laser flux
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2022 ◽  
Vol 148 ◽  
pp. 107781
Wei Sun ◽  
Shushuai Liu ◽  
Fuqiang Guo ◽  
Dongting Wu ◽  
Yongang Zhang ◽  

Sensors ◽  
2021 ◽  
Vol 21 (21) ◽  
pp. 7022
Weibin Wu ◽  
Chongyang Han ◽  
Rongxuan Liang ◽  
Jian Xu ◽  
Bin Li ◽  

Laser-induced graphene (LIG) has been widely used in flexible sensors due to its excellent mechanical properties and high conductivity. In this paper, a flexible pressure sensor prepared by bionic micro/nanostructure design and LIG mass fraction regulation is reported. First, prepared LIG and conductive carbon paste (CCP) solutions were mixed to obtain a conductive polymer. After the taro leaf structure was etched on the surface of the aluminum alloy plate by Nd:YAG laser processing, the conductive polymer was evenly coated on the template. Pressure sensors were packaged with a stencil transfer printing combined with an Ecoflex flexible substrate. Finally, the effects of different laser flux and the proportion of LIG in the composite on the sensitivity of the sensor are discussed. The results show that when the laser flux is 71.66 J·cm−2 and the mass fraction of LIG is 5%, the sensor has the best response characteristics, with a response time and a recovery time of 86 ms and 101 ms, respectively, with a sensitivity of 1.2 kPa−1 over a pressure range of 0–6 kPa, and stability of 650 cycle tests. The LIG/CCP sensor with a bionic structure demonstrates its potential in wearable devices.

2020 ◽  
Vol 1697 ◽  
pp. 012189
A N Panchak ◽  
S A Mintairov ◽  
M A Mintairov ◽  
R A Salii ◽  
N A Kalyuzhnyy ◽  

2016 ◽  
Vol 51 (11) ◽  
pp. 5031-5045 ◽  
F. Compoint ◽  
D. Fall ◽  
H. Piombini ◽  
Ph Belleville ◽  
Y. Montouillout ◽  

2014 ◽  
Vol 2014 ◽  
pp. 1-5 ◽  
Wei Liao ◽  
Chuanchao Zhang ◽  
Xiaofen Sun ◽  
Lijuan Zhang ◽  
Xiaodong Yuan

An improved method is presented to scan the full-aperture optical surface rapidly by using galvanometer steering mirrors. In contrast to the previous studies, the scanning velocity is faster by several orders of magnitude. The velocity is chosen to allow little thermodeposition thus providing small and uniform residual stress. An appropriate power density is set to obtain a lower processing temperature. The proper parameters can help to prevent optical surface from fracturing during operation at high laser flux. S-on-1 damage test results show that the damage threshold of scanned area is approximately 40% higher than that of untreated area.

2013 ◽  
Vol 22 ◽  
pp. 355-360 ◽  

Laser ablation is the process of removing material from a solid surface by irradiating it with a laser beam. At low laser flux, the material is heated by the absorbed laser energy and evaporates or sublimates. At high laser flux, the material is typically converted to a plasma. Usually, laser ablation refers to removing material with a pulsed laser, but it is possible to ablate material with a continuous wave laser beam if the laser intensity is high enough. In general, the method of pulsed laser deposition (PLD) is simple. Only few parameters need to be controlled during the process. Targets used in PLD are small compared with other targets used in other sputtering techniques. It is quite easy to produce multi-layer film composed of two or more materials. Besides, by controlling the number of pulses, a fine control of film thickness can be achieved. Pulsed-laser deposition has been used to deposit an extraordinarily wide range of materials. Historically, the most significant application of PLD has been in the area of high temperature superconducting thin films. The demonstration that PLD could be used to deposit YBa2Cu3O7-x (YBCO) films with zero resistivity at nearly 85 K sparked a significant amount of high temperature superconductivity research over the past decade and has stimulated research in PLD in general. The most striking limitations of PLD are the generation of particulates during the deposition process and the non uniform coating thickness, when substrates of large area are deposited.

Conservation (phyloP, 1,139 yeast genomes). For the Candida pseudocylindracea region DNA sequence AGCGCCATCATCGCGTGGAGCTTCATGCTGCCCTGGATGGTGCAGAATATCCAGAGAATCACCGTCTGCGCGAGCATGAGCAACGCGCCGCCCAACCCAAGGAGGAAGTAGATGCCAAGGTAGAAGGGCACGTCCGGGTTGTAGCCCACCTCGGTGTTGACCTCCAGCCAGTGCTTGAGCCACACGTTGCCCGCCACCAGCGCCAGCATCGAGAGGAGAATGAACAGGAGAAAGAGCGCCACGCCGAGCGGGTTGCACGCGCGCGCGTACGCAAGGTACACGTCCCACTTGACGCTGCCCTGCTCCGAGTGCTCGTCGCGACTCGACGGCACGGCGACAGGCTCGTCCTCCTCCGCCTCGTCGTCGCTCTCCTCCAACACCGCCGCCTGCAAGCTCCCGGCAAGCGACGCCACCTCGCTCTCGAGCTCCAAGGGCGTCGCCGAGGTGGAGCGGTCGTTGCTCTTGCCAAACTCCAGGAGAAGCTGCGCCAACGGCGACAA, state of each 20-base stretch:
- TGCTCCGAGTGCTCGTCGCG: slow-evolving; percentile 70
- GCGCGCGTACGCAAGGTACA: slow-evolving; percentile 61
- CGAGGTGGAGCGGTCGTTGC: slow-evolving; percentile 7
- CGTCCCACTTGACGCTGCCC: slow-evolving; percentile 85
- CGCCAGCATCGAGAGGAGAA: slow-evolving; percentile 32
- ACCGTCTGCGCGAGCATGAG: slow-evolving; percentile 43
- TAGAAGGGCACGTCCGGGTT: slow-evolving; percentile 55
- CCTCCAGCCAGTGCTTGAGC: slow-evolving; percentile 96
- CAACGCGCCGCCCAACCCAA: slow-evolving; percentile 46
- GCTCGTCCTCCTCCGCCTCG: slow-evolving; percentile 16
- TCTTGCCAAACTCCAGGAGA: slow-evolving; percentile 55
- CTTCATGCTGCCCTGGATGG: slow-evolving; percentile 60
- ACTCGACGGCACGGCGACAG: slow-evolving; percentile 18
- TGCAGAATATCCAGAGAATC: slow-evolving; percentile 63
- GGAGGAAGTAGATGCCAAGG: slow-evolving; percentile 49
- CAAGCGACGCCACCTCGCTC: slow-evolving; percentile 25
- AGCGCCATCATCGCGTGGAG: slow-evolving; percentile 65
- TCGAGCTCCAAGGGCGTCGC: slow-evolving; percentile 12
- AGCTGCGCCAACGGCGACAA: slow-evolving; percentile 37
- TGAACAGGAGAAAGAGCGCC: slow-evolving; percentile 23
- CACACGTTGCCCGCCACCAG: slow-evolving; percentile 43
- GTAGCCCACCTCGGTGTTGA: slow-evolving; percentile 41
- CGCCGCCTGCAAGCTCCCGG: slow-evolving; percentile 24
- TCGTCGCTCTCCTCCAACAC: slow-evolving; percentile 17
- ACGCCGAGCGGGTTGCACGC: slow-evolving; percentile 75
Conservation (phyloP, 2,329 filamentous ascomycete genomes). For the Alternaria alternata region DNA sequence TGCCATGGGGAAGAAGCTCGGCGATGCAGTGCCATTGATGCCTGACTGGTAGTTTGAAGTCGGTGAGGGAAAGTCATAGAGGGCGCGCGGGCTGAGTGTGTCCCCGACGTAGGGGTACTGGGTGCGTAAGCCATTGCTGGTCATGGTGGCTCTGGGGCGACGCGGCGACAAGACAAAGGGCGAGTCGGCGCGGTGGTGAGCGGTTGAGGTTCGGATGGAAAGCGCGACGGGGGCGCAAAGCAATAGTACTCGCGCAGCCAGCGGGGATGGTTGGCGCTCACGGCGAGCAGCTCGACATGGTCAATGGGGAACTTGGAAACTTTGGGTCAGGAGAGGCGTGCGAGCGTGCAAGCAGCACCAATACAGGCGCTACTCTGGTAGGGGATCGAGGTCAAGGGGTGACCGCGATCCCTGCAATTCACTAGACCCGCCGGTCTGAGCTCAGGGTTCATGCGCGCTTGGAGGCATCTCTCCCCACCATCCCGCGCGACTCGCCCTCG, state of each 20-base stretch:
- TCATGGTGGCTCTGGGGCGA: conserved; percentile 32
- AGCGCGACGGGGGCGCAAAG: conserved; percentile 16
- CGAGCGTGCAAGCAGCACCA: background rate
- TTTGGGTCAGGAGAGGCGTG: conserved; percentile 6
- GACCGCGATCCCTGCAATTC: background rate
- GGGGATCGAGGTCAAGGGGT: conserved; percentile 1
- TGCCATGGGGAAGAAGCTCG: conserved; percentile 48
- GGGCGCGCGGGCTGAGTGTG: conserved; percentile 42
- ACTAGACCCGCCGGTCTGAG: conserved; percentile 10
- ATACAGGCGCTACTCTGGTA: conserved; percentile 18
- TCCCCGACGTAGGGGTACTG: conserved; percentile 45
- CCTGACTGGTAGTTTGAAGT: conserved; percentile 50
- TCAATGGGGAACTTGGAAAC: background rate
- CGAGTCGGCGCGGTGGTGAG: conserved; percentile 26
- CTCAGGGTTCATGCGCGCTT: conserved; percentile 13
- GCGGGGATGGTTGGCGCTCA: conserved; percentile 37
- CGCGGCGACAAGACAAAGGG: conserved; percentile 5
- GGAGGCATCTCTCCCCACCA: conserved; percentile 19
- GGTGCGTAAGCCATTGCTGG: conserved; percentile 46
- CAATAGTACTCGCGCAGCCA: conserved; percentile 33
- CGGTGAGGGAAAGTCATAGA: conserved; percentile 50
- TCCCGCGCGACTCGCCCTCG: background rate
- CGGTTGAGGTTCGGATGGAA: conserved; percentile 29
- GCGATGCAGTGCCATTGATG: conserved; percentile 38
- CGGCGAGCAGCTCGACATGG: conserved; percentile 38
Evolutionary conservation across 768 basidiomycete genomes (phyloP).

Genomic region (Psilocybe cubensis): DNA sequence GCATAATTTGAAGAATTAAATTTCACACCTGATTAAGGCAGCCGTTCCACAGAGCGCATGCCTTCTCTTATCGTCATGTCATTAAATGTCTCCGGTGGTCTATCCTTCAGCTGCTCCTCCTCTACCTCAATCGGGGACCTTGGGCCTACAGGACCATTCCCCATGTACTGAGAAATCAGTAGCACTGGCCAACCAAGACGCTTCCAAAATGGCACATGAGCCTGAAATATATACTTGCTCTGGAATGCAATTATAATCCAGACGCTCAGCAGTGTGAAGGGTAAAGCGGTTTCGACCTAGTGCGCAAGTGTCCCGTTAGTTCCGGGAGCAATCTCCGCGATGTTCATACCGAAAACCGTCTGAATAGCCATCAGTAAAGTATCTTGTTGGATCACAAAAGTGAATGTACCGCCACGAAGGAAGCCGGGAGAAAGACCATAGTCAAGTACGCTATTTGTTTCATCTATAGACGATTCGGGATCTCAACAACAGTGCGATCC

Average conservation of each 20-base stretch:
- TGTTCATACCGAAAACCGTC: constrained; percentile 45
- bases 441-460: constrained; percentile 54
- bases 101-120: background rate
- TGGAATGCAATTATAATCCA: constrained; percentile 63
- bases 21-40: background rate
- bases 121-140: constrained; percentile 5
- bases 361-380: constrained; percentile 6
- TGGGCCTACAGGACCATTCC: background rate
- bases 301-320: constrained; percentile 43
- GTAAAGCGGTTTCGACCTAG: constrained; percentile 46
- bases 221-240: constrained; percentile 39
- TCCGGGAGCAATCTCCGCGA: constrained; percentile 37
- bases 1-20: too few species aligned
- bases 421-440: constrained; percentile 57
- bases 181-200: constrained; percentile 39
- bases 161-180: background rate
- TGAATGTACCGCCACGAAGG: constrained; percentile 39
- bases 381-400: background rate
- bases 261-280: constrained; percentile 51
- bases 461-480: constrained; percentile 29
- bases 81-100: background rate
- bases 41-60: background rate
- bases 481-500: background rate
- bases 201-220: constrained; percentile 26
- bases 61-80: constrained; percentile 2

2011 ◽  
Vol 1347 ◽  
Andrew J. Green ◽  
Michael T. Carlson ◽  
Aurangzeb Khan ◽  
Hugh H. Richardson

ABSTRACTLithographically prepared gold nanodots and nanowires were placed onto a thermal sensor film to measure heat absorption. These identical wires are also subjected to dark field scattering measurements allowing for a comparison between absorption and scattering at the excitation wavelength. An increasing liner trend is found to exist between nanowires of increasing aspect ratio. The nanostructures also exhibit a decreasing temperature change with increasing wire length with a constant laser flux of 1.3 x 1010 W/m2.

2009 ◽  
Vol 518 (5) ◽  
pp. 1402-1406 ◽  
Sonal Singhal ◽  
Amit Kumar Chawla ◽  
Hari Om Gupta ◽  
Ramesh Chandra

2005 ◽  
Vol 160 (10-12) ◽  
pp. 595-600 ◽  
T. Desai ◽  
D. Batani ◽  
S. Rossetti ◽  
G. Lucchini

2001 ◽  
Vol 71 (2-6) ◽  
pp. 417-430 ◽  
G.C. Junkel-Vives ◽  
J. Abdallah ◽  
F. Blasco ◽  
C. Stenz ◽  
F. Salin ◽  

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